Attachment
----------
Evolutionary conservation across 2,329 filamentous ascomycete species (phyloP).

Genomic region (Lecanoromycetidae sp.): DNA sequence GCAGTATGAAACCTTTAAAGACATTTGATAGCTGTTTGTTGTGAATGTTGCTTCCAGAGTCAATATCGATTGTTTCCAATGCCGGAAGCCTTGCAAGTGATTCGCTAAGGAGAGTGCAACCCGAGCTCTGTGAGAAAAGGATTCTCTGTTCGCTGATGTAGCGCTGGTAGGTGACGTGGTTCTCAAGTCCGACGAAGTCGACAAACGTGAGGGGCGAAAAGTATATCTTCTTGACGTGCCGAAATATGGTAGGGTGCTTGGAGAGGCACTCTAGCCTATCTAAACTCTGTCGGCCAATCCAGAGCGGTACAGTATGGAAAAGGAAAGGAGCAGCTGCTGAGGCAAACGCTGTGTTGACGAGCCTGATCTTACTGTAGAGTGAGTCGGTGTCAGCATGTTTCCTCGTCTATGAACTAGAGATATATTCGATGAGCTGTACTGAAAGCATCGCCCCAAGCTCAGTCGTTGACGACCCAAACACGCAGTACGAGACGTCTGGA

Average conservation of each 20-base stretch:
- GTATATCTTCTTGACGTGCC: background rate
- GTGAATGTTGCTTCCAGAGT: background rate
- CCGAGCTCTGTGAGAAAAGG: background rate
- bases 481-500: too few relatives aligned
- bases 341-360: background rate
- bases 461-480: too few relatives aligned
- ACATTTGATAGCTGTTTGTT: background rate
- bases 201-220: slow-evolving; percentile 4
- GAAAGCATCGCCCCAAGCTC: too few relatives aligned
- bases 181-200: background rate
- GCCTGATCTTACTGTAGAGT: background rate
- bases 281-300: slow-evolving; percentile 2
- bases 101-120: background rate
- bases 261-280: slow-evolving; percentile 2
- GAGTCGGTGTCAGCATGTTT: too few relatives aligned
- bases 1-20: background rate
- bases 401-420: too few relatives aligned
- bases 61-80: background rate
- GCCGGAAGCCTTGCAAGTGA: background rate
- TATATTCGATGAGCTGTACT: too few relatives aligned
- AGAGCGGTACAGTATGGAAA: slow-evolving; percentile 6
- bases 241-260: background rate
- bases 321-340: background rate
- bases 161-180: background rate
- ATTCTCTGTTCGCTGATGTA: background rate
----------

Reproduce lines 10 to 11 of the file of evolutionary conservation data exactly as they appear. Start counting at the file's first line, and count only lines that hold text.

- ACATTTGATAGCTGTTTGTT: background rate
- bases 201-220: slow-evolving; percentile 4